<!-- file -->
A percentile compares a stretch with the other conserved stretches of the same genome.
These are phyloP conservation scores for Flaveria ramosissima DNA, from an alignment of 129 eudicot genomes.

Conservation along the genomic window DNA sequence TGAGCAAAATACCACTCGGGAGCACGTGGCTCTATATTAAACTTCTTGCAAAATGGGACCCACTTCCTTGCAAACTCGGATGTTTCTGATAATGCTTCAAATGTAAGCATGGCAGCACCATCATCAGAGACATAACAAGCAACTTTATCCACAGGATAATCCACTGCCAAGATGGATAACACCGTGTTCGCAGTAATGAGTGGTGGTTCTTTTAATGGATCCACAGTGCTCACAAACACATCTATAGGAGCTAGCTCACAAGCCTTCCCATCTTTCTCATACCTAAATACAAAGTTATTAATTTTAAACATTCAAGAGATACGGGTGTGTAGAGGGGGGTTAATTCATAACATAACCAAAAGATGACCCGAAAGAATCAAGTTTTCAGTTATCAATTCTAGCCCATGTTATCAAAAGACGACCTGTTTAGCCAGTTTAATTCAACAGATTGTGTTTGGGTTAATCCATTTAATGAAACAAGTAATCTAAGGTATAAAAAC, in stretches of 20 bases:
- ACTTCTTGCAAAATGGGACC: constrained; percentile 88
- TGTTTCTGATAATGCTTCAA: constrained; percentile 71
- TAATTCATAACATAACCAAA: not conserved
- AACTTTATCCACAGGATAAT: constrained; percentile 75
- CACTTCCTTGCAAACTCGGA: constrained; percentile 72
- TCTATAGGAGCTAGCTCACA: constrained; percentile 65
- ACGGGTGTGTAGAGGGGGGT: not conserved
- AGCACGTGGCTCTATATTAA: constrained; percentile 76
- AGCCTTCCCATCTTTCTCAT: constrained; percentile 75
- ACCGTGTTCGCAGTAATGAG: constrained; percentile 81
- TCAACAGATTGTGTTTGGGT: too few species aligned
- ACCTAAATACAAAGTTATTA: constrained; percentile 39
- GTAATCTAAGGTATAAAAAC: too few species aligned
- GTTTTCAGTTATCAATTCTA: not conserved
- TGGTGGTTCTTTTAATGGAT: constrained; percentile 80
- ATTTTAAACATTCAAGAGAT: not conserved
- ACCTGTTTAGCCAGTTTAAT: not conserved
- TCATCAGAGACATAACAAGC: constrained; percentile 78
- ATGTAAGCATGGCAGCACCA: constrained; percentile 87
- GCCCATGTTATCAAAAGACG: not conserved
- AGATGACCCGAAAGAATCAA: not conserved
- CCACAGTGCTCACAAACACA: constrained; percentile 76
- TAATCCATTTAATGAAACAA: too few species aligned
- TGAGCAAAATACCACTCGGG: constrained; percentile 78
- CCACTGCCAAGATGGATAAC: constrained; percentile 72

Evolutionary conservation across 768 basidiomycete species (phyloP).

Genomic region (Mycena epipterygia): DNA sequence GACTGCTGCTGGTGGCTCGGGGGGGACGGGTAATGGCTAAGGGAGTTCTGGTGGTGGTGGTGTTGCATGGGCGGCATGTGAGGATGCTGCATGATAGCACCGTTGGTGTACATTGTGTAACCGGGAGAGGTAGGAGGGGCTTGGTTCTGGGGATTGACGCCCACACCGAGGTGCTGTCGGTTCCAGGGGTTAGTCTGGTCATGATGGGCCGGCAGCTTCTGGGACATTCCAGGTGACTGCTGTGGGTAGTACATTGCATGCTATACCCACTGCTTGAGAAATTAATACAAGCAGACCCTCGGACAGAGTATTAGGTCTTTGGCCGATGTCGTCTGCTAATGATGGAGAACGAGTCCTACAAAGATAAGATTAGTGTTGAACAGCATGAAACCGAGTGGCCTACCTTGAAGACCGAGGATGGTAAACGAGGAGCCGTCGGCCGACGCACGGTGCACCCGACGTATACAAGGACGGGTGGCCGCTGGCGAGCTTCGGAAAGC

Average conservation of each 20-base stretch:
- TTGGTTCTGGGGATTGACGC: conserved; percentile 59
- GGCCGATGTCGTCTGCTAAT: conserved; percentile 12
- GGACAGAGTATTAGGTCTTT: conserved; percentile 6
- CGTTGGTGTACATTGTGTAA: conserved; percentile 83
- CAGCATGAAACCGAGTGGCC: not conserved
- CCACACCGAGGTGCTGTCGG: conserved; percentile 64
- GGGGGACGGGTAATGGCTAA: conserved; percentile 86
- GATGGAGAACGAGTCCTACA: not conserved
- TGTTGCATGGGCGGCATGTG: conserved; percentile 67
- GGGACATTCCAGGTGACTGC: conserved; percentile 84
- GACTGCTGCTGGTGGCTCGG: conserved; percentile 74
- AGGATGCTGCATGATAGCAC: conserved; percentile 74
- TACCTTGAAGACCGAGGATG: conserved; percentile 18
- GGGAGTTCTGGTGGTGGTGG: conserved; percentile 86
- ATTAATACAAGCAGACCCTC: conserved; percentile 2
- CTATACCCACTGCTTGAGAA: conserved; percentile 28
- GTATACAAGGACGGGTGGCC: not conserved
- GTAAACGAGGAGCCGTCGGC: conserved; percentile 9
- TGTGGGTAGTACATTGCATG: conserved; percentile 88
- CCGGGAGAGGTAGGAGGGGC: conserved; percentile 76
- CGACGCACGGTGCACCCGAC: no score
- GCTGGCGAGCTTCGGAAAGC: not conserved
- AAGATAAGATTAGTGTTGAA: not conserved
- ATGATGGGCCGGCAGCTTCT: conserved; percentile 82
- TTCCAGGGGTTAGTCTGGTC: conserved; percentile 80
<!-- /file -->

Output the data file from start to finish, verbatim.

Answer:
A percentile compares a stretch with the other conserved stretches of the same genome.
These are phyloP conservation scores for Flaveria ramosissima DNA, from an alignment of 129 eudicot genomes.

Conservation along the genomic window DNA sequence TGAGCAAAATACCACTCGGGAGCACGTGGCTCTATATTAAACTTCTTGCAAAATGGGACCCACTTCCTTGCAAACTCGGATGTTTCTGATAATGCTTCAAATGTAAGCATGGCAGCACCATCATCAGAGACATAACAAGCAACTTTATCCACAGGATAATCCACTGCCAAGATGGATAACACCGTGTTCGCAGTAATGAGTGGTGGTTCTTTTAATGGATCCACAGTGCTCACAAACACATCTATAGGAGCTAGCTCACAAGCCTTCCCATCTTTCTCATACCTAAATACAAAGTTATTAATTTTAAACATTCAAGAGATACGGGTGTGTAGAGGGGGGTTAATTCATAACATAACCAAAAGATGACCCGAAAGAATCAAGTTTTCAGTTATCAATTCTAGCCCATGTTATCAAAAGACGACCTGTTTAGCCAGTTTAATTCAACAGATTGTGTTTGGGTTAATCCATTTAATGAAACAAGTAATCTAAGGTATAAAAAC, in stretches of 20 bases:
- ACTTCTTGCAAAATGGGACC: constrained; percentile 88
- TGTTTCTGATAATGCTTCAA: constrained; percentile 71
- TAATTCATAACATAACCAAA: not conserved
- AACTTTATCCACAGGATAAT: constrained; percentile 75
- CACTTCCTTGCAAACTCGGA: constrained; percentile 72
- TCTATAGGAGCTAGCTCACA: constrained; percentile 65
- ACGGGTGTGTAGAGGGGGGT: not conserved
- AGCACGTGGCTCTATATTAA: constrained; percentile 76
- AGCCTTCCCATCTTTCTCAT: constrained; percentile 75
- ACCGTGTTCGCAGTAATGAG: constrained; percentile 81
- TCAACAGATTGTGTTTGGGT: too few species aligned
- ACCTAAATACAAAGTTATTA: constrained; percentile 39
- GTAATCTAAGGTATAAAAAC: too few species aligned
- GTTTTCAGTTATCAATTCTA: not conserved
- TGGTGGTTCTTTTAATGGAT: constrained; percentile 80
- ATTTTAAACATTCAAGAGAT: not conserved
- ACCTGTTTAGCCAGTTTAAT: not conserved
- TCATCAGAGACATAACAAGC: constrained; percentile 78
- ATGTAAGCATGGCAGCACCA: constrained; percentile 87
- GCCCATGTTATCAAAAGACG: not conserved
- AGATGACCCGAAAGAATCAA: not conserved
- CCACAGTGCTCACAAACACA: constrained; percentile 76
- TAATCCATTTAATGAAACAA: too few species aligned
- TGAGCAAAATACCACTCGGG: constrained; percentile 78
- CCACTGCCAAGATGGATAAC: constrained; percentile 72

Evolutionary conservation across 768 basidiomycete species (phyloP).

Genomic region (Mycena epipterygia): DNA sequence GACTGCTGCTGGTGGCTCGGGGGGGACGGGTAATGGCTAAGGGAGTTCTGGTGGTGGTGGTGTTGCATGGGCGGCATGTGAGGATGCTGCATGATAGCACCGTTGGTGTACATTGTGTAACCGGGAGAGGTAGGAGGGGCTTGGTTCTGGGGATTGACGCCCACACCGAGGTGCTGTCGGTTCCAGGGGTTAGTCTGGTCATGATGGGCCGGCAGCTTCTGGGACATTCCAGGTGACTGCTGTGGGTAGTACATTGCATGCTATACCCACTGCTTGAGAAATTAATACAAGCAGACCCTCGGACAGAGTATTAGGTCTTTGGCCGATGTCGTCTGCTAATGATGGAGAACGAGTCCTACAAAGATAAGATTAGTGTTGAACAGCATGAAACCGAGTGGCCTACCTTGAAGACCGAGGATGGTAAACGAGGAGCCGTCGGCCGACGCACGGTGCACCCGACGTATACAAGGACGGGTGGCCGCTGGCGAGCTTCGGAAAGC

Average conservation of each 20-base stretch:
- TTGGTTCTGGGGATTGACGC: conserved; percentile 59
- GGCCGATGTCGTCTGCTAAT: conserved; percentile 12
- GGACAGAGTATTAGGTCTTT: conserved; percentile 6
- CGTTGGTGTACATTGTGTAA: conserved; percentile 83
- CAGCATGAAACCGAGTGGCC: not conserved
- CCACACCGAGGTGCTGTCGG: conserved; percentile 64
- GGGGGACGGGTAATGGCTAA: conserved; percentile 86
- GATGGAGAACGAGTCCTACA: not conserved
- TGTTGCATGGGCGGCATGTG: conserved; percentile 67
- GGGACATTCCAGGTGACTGC: conserved; percentile 84
- GACTGCTGCTGGTGGCTCGG: conserved; percentile 74
- AGGATGCTGCATGATAGCAC: conserved; percentile 74
- TACCTTGAAGACCGAGGATG: conserved; percentile 18
- GGGAGTTCTGGTGGTGGTGG: conserved; percentile 86
- ATTAATACAAGCAGACCCTC: conserved; percentile 2
- CTATACCCACTGCTTGAGAA: conserved; percentile 28
- GTATACAAGGACGGGTGGCC: not conserved
- GTAAACGAGGAGCCGTCGGC: conserved; percentile 9
- TGTGGGTAGTACATTGCATG: conserved; percentile 88
- CCGGGAGAGGTAGGAGGGGC: conserved; percentile 76
- CGACGCACGGTGCACCCGAC: no score
- GCTGGCGAGCTTCGGAAAGC: not conserved
- AAGATAAGATTAGTGTTGAA: not conserved
- ATGATGGGCCGGCAGCTTCT: conserved; percentile 82
- TTCCAGGGGTTAGTCTGGTC: conserved; percentile 80